It is evidently too much to ask that critics learn the basics of Christian thought and history, let alone take a moment to observe the realities of Christian life; but these critics are increasingly reconsidering, even defecting, as alternatives are tried and found wanting.

Kevin Dee
Kevin Dee
15 days ago
Reply to  Julian Farrows

I think they will struggle portraying it as white supremacist as it is Africans who are driving the faith forward now.

Betsy Arehart
Betsy Arehart
10 days ago
Reply to  Kevin Dee

Yes, well, those poor poverty afflicted Africans. They will abandon the faith once they become as prosperous as we Westerners. And lose their way as we have done

Last edited 10 days ago by betsyarehart
Daniel G
Daniel G
15 days ago
Reply to  polidori redux

It’s because you (and definitely I) adhere to them so imperfectly that we need a perfect Christ!

Judy Johnson
Judy Johnson
15 days ago
Reply to  Daniel G

Absolutely!

Wim de Vriend
Wim de Vriend
15 days ago
Reply to  Julian Farrows

Very well put, between you and Milton.

Julian Farrows
Julian Farrows
15 days ago
Reply to  Wim de Vriend

Thanks, Wim!

Mark Duffett
Mark Duffett
14 days ago
Reply to  Julian Farrows

This from C.S. Lewis came to my attention in recent days, also seems quite apposite: ““Where men are forbidden to honour a king, they honour millionaires, athletes, or film stars instead: even famous prostitutes or gangsters. For spiritual nature, like bodily nature, will be served; deny it food, and it will gobble poison.”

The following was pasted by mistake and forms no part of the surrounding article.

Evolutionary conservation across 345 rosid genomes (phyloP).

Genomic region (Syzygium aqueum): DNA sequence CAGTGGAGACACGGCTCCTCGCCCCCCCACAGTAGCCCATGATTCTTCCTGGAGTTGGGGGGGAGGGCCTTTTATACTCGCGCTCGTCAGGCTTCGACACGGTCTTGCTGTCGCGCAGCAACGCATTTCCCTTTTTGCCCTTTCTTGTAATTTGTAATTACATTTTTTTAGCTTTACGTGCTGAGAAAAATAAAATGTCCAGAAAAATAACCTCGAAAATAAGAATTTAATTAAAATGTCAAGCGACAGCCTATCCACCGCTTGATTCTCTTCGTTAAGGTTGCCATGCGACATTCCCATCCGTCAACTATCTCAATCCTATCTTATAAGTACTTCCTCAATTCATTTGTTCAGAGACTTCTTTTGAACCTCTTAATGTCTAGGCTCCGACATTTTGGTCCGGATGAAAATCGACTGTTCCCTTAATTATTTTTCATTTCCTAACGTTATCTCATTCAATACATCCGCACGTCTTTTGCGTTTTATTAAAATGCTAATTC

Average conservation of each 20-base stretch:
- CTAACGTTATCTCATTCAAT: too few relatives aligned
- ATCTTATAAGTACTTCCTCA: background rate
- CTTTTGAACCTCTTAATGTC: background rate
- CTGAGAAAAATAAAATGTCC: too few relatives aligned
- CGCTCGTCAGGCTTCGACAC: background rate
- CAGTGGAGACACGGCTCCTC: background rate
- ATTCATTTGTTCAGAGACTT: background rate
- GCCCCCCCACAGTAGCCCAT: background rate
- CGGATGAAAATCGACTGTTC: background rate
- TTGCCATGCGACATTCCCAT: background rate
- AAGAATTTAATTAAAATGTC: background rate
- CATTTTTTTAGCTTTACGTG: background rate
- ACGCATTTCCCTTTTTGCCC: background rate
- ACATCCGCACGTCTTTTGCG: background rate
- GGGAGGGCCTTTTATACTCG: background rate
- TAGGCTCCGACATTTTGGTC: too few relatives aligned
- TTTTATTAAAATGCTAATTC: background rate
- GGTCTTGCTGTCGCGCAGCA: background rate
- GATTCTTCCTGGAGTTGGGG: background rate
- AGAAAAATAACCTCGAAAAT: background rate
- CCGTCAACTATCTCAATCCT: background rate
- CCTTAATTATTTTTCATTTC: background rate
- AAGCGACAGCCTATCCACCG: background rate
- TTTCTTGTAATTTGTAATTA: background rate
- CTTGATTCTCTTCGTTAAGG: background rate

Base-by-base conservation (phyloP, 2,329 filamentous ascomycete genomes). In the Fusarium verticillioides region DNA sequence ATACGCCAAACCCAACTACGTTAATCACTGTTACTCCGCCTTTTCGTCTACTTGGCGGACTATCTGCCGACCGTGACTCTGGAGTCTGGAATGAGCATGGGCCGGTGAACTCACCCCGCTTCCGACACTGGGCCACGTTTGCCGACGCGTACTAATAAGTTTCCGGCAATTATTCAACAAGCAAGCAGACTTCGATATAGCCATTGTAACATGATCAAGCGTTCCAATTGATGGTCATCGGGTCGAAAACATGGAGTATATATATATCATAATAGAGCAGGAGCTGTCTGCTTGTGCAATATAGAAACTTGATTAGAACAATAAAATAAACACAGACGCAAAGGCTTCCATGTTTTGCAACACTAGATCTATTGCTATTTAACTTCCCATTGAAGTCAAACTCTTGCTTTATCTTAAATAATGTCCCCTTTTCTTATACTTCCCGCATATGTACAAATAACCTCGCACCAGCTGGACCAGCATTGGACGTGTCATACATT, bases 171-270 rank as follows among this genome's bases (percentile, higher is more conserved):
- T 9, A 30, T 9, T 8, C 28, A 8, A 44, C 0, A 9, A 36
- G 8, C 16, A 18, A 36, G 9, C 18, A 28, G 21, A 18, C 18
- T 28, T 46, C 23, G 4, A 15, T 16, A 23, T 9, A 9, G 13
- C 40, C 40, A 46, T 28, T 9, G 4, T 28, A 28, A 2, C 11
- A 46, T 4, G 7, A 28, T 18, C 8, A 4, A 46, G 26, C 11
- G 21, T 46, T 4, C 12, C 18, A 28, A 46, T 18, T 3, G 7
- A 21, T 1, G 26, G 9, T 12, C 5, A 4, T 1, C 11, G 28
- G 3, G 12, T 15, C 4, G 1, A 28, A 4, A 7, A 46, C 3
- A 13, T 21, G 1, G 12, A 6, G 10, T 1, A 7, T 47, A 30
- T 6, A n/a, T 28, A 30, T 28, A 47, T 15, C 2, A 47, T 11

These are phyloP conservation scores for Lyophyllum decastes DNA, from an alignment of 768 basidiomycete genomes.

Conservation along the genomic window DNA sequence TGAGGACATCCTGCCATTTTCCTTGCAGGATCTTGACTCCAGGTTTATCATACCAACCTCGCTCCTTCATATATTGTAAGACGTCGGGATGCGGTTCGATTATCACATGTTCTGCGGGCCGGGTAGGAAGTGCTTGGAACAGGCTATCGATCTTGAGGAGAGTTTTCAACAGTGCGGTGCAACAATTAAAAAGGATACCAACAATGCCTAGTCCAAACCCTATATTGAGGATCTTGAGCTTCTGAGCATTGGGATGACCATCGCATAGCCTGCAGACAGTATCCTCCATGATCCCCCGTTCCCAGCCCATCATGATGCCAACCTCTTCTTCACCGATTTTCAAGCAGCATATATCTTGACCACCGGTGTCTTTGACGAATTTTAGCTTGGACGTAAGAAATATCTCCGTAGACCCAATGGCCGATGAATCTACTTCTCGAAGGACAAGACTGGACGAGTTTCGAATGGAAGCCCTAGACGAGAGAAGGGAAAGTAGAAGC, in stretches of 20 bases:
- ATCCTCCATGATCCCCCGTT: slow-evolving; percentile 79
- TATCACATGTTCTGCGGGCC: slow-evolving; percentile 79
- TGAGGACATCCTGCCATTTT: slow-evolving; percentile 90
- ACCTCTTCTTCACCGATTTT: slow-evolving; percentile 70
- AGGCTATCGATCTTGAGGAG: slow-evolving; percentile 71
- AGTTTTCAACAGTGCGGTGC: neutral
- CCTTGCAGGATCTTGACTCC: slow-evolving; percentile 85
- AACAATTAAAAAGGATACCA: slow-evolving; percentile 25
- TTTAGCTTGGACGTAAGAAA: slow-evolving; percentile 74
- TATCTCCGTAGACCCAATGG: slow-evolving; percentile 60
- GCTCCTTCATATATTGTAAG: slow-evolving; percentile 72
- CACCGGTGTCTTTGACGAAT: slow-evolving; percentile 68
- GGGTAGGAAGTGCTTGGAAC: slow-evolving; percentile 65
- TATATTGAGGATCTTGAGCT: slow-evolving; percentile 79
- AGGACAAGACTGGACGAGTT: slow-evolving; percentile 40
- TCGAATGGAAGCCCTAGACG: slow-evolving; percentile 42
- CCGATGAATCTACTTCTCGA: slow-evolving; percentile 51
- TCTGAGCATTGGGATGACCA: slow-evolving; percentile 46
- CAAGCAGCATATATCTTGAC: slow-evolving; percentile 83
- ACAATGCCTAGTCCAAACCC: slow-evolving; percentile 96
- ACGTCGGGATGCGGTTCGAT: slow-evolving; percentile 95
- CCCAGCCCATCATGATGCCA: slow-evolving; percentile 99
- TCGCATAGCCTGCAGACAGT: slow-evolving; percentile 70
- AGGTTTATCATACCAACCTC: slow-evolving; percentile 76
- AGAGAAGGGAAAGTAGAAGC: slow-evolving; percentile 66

Mark Timmis
Mark Timmis
15 days ago

Thank you for these beautiful words, Peter!
This morning my wife (in her Sunday sermon) referenced the many roles used to describe our beloved late Queen – Monarch, Mother, Grandmother etc. But she added that of Evangelist. For many, HMQ’s Christmas message was the only Christian sermon they would hear each year. But every year 10 million+ listened.

Judy Johnson
Judy Johnson
15 days ago
Reply to  Mark Timmis

I agree with your wife!

Michael Whittock
Michael Whittock
15 days ago
Reply to  Judy Johnson

So do I

Geoffrey Hicking
Geoffrey Hicking
15 days ago

Charles III has it in his power as Head of the Church of England to make her a saint. Charles II did it for his father Charles I, and I cannot think of anyone who matters who’d object to it for Elizabeth Regina. She worked hard enough to deserve it.

Judy Johnson
Judy Johnson
15 days ago

She was protestant so she is already a saint; protestants believe that Jesus exchanged their sin for His perfection (and then pays the punishment so that they do not need to).

Betsy Arehart
Betsy Arehart
10 days ago
Reply to  Judy Johnson

The New Testament states that if we are in Christ we are saints.

Judy Johnson
Judy Johnson
7 days ago
Reply to  Betsy Arehart

I agree.

Arkadian X
Arkadian X
15 days ago

Charles I is an Anglican Saint??

Arkadian X
Arkadian X
15 days ago
Reply to  Arkadian X
CHARLES STANHOPE
CHARLES STANHOPE
13 days ago

What’s happened to the ‘Edit’ facility?
My comment of yesterday seems to have incited outrage, so I wish to edit it but cannot!
Is this usual for UnHerd?

Last edited 13 days ago by stanhopecharles344